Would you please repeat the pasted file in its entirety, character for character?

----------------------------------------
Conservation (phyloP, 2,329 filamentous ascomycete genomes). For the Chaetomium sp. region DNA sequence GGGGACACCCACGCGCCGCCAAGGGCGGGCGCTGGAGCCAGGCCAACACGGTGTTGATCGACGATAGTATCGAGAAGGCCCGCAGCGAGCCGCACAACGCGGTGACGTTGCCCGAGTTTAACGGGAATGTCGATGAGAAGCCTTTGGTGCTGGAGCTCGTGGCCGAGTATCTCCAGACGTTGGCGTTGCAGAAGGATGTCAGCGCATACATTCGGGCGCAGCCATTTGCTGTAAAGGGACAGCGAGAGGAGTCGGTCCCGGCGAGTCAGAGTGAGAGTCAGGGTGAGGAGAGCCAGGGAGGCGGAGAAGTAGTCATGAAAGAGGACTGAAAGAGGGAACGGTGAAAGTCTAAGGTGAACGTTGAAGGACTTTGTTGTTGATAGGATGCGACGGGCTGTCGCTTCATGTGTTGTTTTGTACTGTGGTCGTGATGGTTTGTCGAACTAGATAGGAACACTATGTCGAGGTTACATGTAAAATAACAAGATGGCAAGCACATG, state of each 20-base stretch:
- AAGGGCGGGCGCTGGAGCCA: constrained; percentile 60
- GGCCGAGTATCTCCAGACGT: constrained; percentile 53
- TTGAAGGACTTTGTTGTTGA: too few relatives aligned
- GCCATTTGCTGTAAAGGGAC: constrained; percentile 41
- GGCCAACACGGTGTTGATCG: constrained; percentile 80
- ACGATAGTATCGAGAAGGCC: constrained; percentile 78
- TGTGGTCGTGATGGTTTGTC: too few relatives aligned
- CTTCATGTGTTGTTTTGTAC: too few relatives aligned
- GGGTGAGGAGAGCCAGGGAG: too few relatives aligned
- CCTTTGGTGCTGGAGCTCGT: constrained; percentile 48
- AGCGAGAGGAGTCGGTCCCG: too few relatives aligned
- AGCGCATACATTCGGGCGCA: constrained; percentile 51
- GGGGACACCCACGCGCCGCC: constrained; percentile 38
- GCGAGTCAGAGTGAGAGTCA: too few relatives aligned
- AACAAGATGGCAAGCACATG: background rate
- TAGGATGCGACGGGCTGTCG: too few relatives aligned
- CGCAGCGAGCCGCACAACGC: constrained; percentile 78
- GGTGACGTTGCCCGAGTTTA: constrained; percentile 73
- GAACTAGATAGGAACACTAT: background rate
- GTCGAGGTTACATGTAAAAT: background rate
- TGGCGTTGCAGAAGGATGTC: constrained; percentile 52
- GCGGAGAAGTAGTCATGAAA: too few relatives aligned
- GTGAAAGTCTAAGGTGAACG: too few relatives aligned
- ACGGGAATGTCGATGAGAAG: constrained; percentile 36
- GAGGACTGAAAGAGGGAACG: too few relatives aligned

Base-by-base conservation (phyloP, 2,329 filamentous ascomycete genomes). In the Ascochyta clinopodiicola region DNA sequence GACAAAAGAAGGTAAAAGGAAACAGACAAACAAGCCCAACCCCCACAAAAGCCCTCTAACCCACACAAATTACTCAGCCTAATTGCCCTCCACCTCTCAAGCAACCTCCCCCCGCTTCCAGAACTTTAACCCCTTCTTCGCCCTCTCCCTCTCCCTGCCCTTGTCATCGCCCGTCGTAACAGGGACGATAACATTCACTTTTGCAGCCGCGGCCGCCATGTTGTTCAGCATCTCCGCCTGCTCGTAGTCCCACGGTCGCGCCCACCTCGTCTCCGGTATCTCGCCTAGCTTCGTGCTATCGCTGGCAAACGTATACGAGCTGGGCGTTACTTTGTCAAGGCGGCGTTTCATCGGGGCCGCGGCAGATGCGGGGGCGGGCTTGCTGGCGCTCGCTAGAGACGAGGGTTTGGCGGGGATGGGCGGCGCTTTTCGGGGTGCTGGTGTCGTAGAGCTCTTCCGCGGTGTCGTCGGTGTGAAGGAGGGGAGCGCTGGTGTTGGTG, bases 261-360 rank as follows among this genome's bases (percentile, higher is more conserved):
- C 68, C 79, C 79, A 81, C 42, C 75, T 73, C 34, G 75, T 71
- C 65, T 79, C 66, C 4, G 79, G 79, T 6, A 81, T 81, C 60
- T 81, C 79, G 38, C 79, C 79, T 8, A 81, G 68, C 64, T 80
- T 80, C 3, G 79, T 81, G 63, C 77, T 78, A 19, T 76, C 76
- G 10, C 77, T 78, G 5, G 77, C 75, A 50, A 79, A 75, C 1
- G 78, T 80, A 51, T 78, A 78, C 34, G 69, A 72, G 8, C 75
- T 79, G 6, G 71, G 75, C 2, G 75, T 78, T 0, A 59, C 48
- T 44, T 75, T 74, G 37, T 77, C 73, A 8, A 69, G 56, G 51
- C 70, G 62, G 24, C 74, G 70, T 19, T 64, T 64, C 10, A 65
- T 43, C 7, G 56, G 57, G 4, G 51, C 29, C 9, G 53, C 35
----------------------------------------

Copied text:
Conservation (phyloP, 2,329 filamentous ascomycete genomes). For the Chaetomium sp. region DNA sequence GGGGACACCCACGCGCCGCCAAGGGCGGGCGCTGGAGCCAGGCCAACACGGTGTTGATCGACGATAGTATCGAGAAGGCCCGCAGCGAGCCGCACAACGCGGTGACGTTGCCCGAGTTTAACGGGAATGTCGATGAGAAGCCTTTGGTGCTGGAGCTCGTGGCCGAGTATCTCCAGACGTTGGCGTTGCAGAAGGATGTCAGCGCATACATTCGGGCGCAGCCATTTGCTGTAAAGGGACAGCGAGAGGAGTCGGTCCCGGCGAGTCAGAGTGAGAGTCAGGGTGAGGAGAGCCAGGGAGGCGGAGAAGTAGTCATGAAAGAGGACTGAAAGAGGGAACGGTGAAAGTCTAAGGTGAACGTTGAAGGACTTTGTTGTTGATAGGATGCGACGGGCTGTCGCTTCATGTGTTGTTTTGTACTGTGGTCGTGATGGTTTGTCGAACTAGATAGGAACACTATGTCGAGGTTACATGTAAAATAACAAGATGGCAAGCACATG, state of each 20-base stretch:
- AAGGGCGGGCGCTGGAGCCA: constrained; percentile 60
- GGCCGAGTATCTCCAGACGT: constrained; percentile 53
- TTGAAGGACTTTGTTGTTGA: too few relatives aligned
- GCCATTTGCTGTAAAGGGAC: constrained; percentile 41
- GGCCAACACGGTGTTGATCG: constrained; percentile 80
- ACGATAGTATCGAGAAGGCC: constrained; percentile 78
- TGTGGTCGTGATGGTTTGTC: too few relatives aligned
- CTTCATGTGTTGTTTTGTAC: too few relatives aligned
- GGGTGAGGAGAGCCAGGGAG: too few relatives aligned
- CCTTTGGTGCTGGAGCTCGT: constrained; percentile 48
- AGCGAGAGGAGTCGGTCCCG: too few relatives aligned
- AGCGCATACATTCGGGCGCA: constrained; percentile 51
- GGGGACACCCACGCGCCGCC: constrained; percentile 38
- GCGAGTCAGAGTGAGAGTCA: too few relatives aligned
- AACAAGATGGCAAGCACATG: background rate
- TAGGATGCGACGGGCTGTCG: too few relatives aligned
- CGCAGCGAGCCGCACAACGC: constrained; percentile 78
- GGTGACGTTGCCCGAGTTTA: constrained; percentile 73
- GAACTAGATAGGAACACTAT: background rate
- GTCGAGGTTACATGTAAAAT: background rate
- TGGCGTTGCAGAAGGATGTC: constrained; percentile 52
- GCGGAGAAGTAGTCATGAAA: too few relatives aligned
- GTGAAAGTCTAAGGTGAACG: too few relatives aligned
- ACGGGAATGTCGATGAGAAG: constrained; percentile 36
- GAGGACTGAAAGAGGGAACG: too few relatives aligned

Base-by-base conservation (phyloP, 2,329 filamentous ascomycete genomes). In the Ascochyta clinopodiicola region DNA sequence GACAAAAGAAGGTAAAAGGAAACAGACAAACAAGCCCAACCCCCACAAAAGCCCTCTAACCCACACAAATTACTCAGCCTAATTGCCCTCCACCTCTCAAGCAACCTCCCCCCGCTTCCAGAACTTTAACCCCTTCTTCGCCCTCTCCCTCTCCCTGCCCTTGTCATCGCCCGTCGTAACAGGGACGATAACATTCACTTTTGCAGCCGCGGCCGCCATGTTGTTCAGCATCTCCGCCTGCTCGTAGTCCCACGGTCGCGCCCACCTCGTCTCCGGTATCTCGCCTAGCTTCGTGCTATCGCTGGCAAACGTATACGAGCTGGGCGTTACTTTGTCAAGGCGGCGTTTCATCGGGGCCGCGGCAGATGCGGGGGCGGGCTTGCTGGCGCTCGCTAGAGACGAGGGTTTGGCGGGGATGGGCGGCGCTTTTCGGGGTGCTGGTGTCGTAGAGCTCTTCCGCGGTGTCGTCGGTGTGAAGGAGGGGAGCGCTGGTGTTGGTG, bases 261-360 rank as follows among this genome's bases (percentile, higher is more conserved):
- C 68, C 79, C 79, A 81, C 42, C 75, T 73, C 34, G 75, T 71
- C 65, T 79, C 66, C 4, G 79, G 79, T 6, A 81, T 81, C 60
- T 81, C 79, G 38, C 79, C 79, T 8, A 81, G 68, C 64, T 80
- T 80, C 3, G 79, T 81, G 63, C 77, T 78, A 19, T 76, C 76
- G 10, C 77, T 78, G 5, G 77, C 75, A 50, A 79, A 75, C 1
- G 78, T 80, A 51, T 78, A 78, C 34, G 69, A 72, G 8, C 75
- T 79, G 6, G 71, G 75, C 2, G 75, T 78, T 0, A 59, C 48
- T 44, T 75, T 74, G 37, T 77, C 73, A 8, A 69, G 56, G 51
- C 70, G 62, G 24, C 74, G 70, T 19, T 64, T 64, C 10, A 65
- T 43, C 7, G 56, G 57, G 4, G 51, C 29, C 9, G 53, C 35